I am going to visit my mother next week to celebrate Mother’s Day with her. She lives in Arizona in a senior retirement place – of her choosing – and she will be 94 this summer. She loves it there! I have always learned, and continue to learn a lot about aging and life from her.

I am sure there are many “older” people like her who are in better and/or worse shape. She feels very lucky, compared to many of her friends, though, to have lived most of her life pain-free. She has swum an hour every morning for decades! She does whatever a therapist or her pesky children suggest she do to add to and maintain her mobility. She therefore practices standing on one foot for balance, she climbs a few stairs daily, etc. She sleeps well and she knows how to relax.

But, time is winning and unwanted changes are becoming more evident. There is arthritis in her joints. It never really bothered her until recently, so that’s a good thing. But, during her annual physicals at her HMO, not one doctor examined her feet or her hands to notice the deterioration of the joints. Not one! And, it was not until she started losing her ability to grip things and complained about that, did anyone offer some suggestions. If she had been in pain earlier, or had noticed herself that these changes were not simply to be accepted as the process of aging, then maybe her hands would be more usable now and she would not be in as much pain in her toes or back.

Our healthcare system is terrible. We can probably all agree on that. So, as the younger generation, we need to pass along some valuable lessons and concepts that will make the lives or our children and grandchildren better:

  1. Look at your parents, really look. Check on their feet, their hands, their posture, their balance. Ask them how they feel. Do not rely on their doctors to notice and ask these questions. Hopefully they will, but you can also be observant and pro-active.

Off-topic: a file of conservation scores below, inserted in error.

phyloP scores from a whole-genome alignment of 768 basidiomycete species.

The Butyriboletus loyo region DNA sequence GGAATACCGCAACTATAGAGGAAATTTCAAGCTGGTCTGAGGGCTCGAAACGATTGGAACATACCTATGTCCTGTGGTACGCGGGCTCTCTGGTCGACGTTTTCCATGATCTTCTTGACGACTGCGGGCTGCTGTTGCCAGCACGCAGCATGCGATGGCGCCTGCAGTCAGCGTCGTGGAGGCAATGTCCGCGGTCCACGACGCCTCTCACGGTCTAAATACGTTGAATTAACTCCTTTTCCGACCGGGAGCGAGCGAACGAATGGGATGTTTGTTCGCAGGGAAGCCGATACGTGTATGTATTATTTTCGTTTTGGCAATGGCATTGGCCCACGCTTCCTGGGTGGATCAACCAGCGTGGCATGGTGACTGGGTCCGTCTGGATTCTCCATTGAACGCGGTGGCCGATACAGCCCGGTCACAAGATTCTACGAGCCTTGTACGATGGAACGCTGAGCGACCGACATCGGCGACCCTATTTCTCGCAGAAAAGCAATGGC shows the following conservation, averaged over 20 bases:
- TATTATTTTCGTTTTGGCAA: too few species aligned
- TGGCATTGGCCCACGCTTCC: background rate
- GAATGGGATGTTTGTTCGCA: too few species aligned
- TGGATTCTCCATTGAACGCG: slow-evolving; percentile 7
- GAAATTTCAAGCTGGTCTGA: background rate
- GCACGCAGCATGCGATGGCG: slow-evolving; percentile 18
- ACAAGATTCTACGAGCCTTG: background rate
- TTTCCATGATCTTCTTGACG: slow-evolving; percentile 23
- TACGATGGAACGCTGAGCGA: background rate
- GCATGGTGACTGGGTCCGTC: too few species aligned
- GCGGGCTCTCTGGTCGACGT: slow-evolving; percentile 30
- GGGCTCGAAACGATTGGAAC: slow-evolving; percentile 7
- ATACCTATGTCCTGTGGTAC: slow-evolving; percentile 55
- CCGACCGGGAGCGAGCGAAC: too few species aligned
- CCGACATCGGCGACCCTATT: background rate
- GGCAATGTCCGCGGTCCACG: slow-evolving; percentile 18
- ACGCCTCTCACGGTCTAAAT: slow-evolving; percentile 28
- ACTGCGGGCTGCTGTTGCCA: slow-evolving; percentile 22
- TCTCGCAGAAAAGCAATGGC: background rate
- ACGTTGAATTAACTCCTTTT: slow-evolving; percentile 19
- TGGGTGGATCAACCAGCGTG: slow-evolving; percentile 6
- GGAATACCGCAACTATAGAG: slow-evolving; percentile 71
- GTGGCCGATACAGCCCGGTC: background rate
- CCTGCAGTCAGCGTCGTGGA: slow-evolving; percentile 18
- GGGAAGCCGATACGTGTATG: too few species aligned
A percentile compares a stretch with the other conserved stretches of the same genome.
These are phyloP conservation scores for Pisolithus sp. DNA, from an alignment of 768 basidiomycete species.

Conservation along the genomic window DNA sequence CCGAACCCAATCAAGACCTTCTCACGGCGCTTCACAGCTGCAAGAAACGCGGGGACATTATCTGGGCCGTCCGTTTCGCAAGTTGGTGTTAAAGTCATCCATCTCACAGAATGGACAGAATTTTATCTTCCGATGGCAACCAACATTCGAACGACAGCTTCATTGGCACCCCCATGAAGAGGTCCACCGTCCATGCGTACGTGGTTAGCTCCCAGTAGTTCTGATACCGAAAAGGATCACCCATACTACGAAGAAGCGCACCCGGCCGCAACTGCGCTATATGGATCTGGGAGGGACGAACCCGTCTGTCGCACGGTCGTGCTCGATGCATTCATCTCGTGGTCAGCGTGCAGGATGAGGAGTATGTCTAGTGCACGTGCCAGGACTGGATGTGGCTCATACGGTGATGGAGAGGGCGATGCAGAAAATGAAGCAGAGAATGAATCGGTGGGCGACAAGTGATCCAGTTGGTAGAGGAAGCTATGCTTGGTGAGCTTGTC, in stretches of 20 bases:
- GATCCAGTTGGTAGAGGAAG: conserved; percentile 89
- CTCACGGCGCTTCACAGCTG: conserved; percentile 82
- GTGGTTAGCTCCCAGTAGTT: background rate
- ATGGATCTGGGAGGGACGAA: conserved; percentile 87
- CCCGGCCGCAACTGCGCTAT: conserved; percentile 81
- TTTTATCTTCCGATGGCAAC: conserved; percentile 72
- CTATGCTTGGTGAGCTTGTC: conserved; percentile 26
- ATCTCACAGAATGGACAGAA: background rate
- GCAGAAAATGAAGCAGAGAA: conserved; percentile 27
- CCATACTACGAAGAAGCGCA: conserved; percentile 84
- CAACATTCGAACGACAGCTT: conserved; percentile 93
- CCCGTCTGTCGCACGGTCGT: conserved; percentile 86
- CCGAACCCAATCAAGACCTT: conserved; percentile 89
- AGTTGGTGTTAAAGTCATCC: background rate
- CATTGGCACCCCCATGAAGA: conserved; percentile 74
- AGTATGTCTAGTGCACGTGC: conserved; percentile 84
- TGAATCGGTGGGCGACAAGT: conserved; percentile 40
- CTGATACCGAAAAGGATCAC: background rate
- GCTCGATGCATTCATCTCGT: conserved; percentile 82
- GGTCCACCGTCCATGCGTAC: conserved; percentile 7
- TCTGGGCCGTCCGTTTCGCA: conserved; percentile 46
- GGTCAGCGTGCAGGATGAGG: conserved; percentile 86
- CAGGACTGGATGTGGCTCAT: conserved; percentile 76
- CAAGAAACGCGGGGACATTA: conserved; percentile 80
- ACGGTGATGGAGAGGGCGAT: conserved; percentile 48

2. If you notice problems with hands or grip, find a hand therapist who specializes in older hands. (Or feet or backs, whatever hurts!) You do not need to be in the same location as your mom or dad these days since this type of info in available online. Call the place yourself to get a feel if it is what you are looking for. Then, help your parent get an appointment.
  3. Teach your children and grandchildren the importance of exercise and body awareness by example!! Our kids are couch potatoes, sitting in front of their computers or TVs and watching sports instead of playing them. This sedentary lifestyle will shorten their lives and bring more pain. Yoga certainly provides a wonderful path of awareness and movement! I am so lucky to have yoga in my life, and also to be able to share it with others as a teacher. Find a way to share this valuable tool with your family.

I continue to make sure my hands stay mobile and my feet stay flexible by diligently doing a daily regimen of stretches and movements (see my previous blogs on Hands and Toes.) And, as a yoga teacher, I will pass along to my students the importance of these seemingly easy movements that youth takes for granted.

This Mother’s Day, enjoy time with your mother, if she is still around, and give her any tips that can help her age more pain-free and comfortable.

If you have any questions or comments, feel free to email me at